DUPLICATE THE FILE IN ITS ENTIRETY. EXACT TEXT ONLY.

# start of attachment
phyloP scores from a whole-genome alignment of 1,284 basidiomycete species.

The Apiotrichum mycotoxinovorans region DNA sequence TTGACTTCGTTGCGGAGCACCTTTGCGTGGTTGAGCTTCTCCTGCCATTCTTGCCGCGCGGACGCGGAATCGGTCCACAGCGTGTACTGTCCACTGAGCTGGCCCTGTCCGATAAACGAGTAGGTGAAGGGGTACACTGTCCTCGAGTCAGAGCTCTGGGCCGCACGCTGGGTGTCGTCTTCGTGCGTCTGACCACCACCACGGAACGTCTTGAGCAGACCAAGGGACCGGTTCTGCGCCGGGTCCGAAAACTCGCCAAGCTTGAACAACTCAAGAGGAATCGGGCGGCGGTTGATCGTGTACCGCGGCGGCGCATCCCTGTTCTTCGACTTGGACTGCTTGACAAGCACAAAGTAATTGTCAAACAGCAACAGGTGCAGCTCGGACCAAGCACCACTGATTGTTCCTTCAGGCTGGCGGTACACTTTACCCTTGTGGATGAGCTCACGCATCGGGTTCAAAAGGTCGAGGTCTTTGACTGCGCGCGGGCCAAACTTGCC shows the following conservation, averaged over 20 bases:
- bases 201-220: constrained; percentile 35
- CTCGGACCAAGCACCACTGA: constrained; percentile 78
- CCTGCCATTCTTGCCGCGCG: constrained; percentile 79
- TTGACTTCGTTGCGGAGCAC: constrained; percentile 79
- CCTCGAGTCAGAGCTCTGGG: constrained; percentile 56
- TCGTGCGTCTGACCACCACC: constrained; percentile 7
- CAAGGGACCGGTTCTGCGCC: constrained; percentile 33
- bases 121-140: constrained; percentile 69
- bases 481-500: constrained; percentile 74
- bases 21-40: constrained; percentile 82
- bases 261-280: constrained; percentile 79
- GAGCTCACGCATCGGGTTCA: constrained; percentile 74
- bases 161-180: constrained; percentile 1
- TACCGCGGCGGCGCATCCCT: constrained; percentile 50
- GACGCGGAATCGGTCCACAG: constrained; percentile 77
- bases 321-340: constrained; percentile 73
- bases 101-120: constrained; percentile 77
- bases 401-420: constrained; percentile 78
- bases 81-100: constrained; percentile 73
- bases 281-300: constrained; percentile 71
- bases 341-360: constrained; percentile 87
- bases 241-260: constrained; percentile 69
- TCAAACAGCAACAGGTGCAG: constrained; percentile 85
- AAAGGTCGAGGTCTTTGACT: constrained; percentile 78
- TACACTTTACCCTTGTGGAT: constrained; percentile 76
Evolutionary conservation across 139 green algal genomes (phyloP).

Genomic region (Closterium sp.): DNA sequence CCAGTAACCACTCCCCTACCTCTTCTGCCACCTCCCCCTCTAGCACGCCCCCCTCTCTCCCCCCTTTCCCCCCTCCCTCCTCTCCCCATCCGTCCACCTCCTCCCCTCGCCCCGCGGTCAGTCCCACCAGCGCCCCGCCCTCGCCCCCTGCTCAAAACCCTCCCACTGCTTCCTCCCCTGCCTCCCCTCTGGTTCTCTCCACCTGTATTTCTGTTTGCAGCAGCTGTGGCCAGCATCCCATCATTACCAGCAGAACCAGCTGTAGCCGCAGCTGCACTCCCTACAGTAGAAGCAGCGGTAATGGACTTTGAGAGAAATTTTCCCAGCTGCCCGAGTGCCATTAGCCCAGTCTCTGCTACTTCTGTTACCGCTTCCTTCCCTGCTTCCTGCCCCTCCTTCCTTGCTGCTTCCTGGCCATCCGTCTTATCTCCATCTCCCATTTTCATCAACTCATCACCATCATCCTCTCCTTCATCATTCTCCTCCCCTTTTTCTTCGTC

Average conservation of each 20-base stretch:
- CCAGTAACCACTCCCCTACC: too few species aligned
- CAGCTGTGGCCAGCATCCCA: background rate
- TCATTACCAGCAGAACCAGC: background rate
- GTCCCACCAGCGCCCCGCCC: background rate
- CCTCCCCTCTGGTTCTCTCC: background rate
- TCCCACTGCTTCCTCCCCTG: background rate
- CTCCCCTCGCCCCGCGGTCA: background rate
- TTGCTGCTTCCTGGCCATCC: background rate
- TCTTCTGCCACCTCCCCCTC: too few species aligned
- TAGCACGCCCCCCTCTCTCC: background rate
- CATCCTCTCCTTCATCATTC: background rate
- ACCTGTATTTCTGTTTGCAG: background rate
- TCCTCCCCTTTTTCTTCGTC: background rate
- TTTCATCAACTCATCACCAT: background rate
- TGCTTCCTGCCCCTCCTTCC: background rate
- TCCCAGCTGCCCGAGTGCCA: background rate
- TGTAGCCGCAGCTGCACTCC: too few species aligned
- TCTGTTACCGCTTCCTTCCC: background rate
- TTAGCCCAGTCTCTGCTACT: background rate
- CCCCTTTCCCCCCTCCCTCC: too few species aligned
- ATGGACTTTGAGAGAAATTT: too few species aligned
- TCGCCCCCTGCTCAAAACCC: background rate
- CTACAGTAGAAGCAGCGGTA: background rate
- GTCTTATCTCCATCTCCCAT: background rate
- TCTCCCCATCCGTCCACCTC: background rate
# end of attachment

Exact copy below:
phyloP scores from a whole-genome alignment of 1,284 basidiomycete species.

The Apiotrichum mycotoxinovorans region DNA sequence TTGACTTCGTTGCGGAGCACCTTTGCGTGGTTGAGCTTCTCCTGCCATTCTTGCCGCGCGGACGCGGAATCGGTCCACAGCGTGTACTGTCCACTGAGCTGGCCCTGTCCGATAAACGAGTAGGTGAAGGGGTACACTGTCCTCGAGTCAGAGCTCTGGGCCGCACGCTGGGTGTCGTCTTCGTGCGTCTGACCACCACCACGGAACGTCTTGAGCAGACCAAGGGACCGGTTCTGCGCCGGGTCCGAAAACTCGCCAAGCTTGAACAACTCAAGAGGAATCGGGCGGCGGTTGATCGTGTACCGCGGCGGCGCATCCCTGTTCTTCGACTTGGACTGCTTGACAAGCACAAAGTAATTGTCAAACAGCAACAGGTGCAGCTCGGACCAAGCACCACTGATTGTTCCTTCAGGCTGGCGGTACACTTTACCCTTGTGGATGAGCTCACGCATCGGGTTCAAAAGGTCGAGGTCTTTGACTGCGCGCGGGCCAAACTTGCC shows the following conservation, averaged over 20 bases:
- bases 201-220: constrained; percentile 35
- CTCGGACCAAGCACCACTGA: constrained; percentile 78
- CCTGCCATTCTTGCCGCGCG: constrained; percentile 79
- TTGACTTCGTTGCGGAGCAC: constrained; percentile 79
- CCTCGAGTCAGAGCTCTGGG: constrained; percentile 56
- TCGTGCGTCTGACCACCACC: constrained; percentile 7
- CAAGGGACCGGTTCTGCGCC: constrained; percentile 33
- bases 121-140: constrained; percentile 69
- bases 481-500: constrained; percentile 74
- bases 21-40: constrained; percentile 82
- bases 261-280: constrained; percentile 79
- GAGCTCACGCATCGGGTTCA: constrained; percentile 74
- bases 161-180: constrained; percentile 1
- TACCGCGGCGGCGCATCCCT: constrained; percentile 50
- GACGCGGAATCGGTCCACAG: constrained; percentile 77
- bases 321-340: constrained; percentile 73
- bases 101-120: constrained; percentile 77
- bases 401-420: constrained; percentile 78
- bases 81-100: constrained; percentile 73
- bases 281-300: constrained; percentile 71
- bases 341-360: constrained; percentile 87
- bases 241-260: constrained; percentile 69
- TCAAACAGCAACAGGTGCAG: constrained; percentile 85
- AAAGGTCGAGGTCTTTGACT: constrained; percentile 78
- TACACTTTACCCTTGTGGAT: constrained; percentile 76
Evolutionary conservation across 139 green algal genomes (phyloP).

Genomic region (Closterium sp.): DNA sequence CCAGTAACCACTCCCCTACCTCTTCTGCCACCTCCCCCTCTAGCACGCCCCCCTCTCTCCCCCCTTTCCCCCCTCCCTCCTCTCCCCATCCGTCCACCTCCTCCCCTCGCCCCGCGGTCAGTCCCACCAGCGCCCCGCCCTCGCCCCCTGCTCAAAACCCTCCCACTGCTTCCTCCCCTGCCTCCCCTCTGGTTCTCTCCACCTGTATTTCTGTTTGCAGCAGCTGTGGCCAGCATCCCATCATTACCAGCAGAACCAGCTGTAGCCGCAGCTGCACTCCCTACAGTAGAAGCAGCGGTAATGGACTTTGAGAGAAATTTTCCCAGCTGCCCGAGTGCCATTAGCCCAGTCTCTGCTACTTCTGTTACCGCTTCCTTCCCTGCTTCCTGCCCCTCCTTCCTTGCTGCTTCCTGGCCATCCGTCTTATCTCCATCTCCCATTTTCATCAACTCATCACCATCATCCTCTCCTTCATCATTCTCCTCCCCTTTTTCTTCGTC

Average conservation of each 20-base stretch:
- CCAGTAACCACTCCCCTACC: too few species aligned
- CAGCTGTGGCCAGCATCCCA: background rate
- TCATTACCAGCAGAACCAGC: background rate
- GTCCCACCAGCGCCCCGCCC: background rate
- CCTCCCCTCTGGTTCTCTCC: background rate
- TCCCACTGCTTCCTCCCCTG: background rate
- CTCCCCTCGCCCCGCGGTCA: background rate
- TTGCTGCTTCCTGGCCATCC: background rate
- TCTTCTGCCACCTCCCCCTC: too few species aligned
- TAGCACGCCCCCCTCTCTCC: background rate
- CATCCTCTCCTTCATCATTC: background rate
- ACCTGTATTTCTGTTTGCAG: background rate
- TCCTCCCCTTTTTCTTCGTC: background rate
- TTTCATCAACTCATCACCAT: background rate
- TGCTTCCTGCCCCTCCTTCC: background rate
- TCCCAGCTGCCCGAGTGCCA: background rate
- TGTAGCCGCAGCTGCACTCC: too few species aligned
- TCTGTTACCGCTTCCTTCCC: background rate
- TTAGCCCAGTCTCTGCTACT: background rate
- CCCCTTTCCCCCCTCCCTCC: too few species aligned
- ATGGACTTTGAGAGAAATTT: too few species aligned
- TCGCCCCCTGCTCAAAACCC: background rate
- CTACAGTAGAAGCAGCGGTA: background rate
- GTCTTATCTCCATCTCCCAT: background rate
- TCTCCCCATCCGTCCACCTC: background rate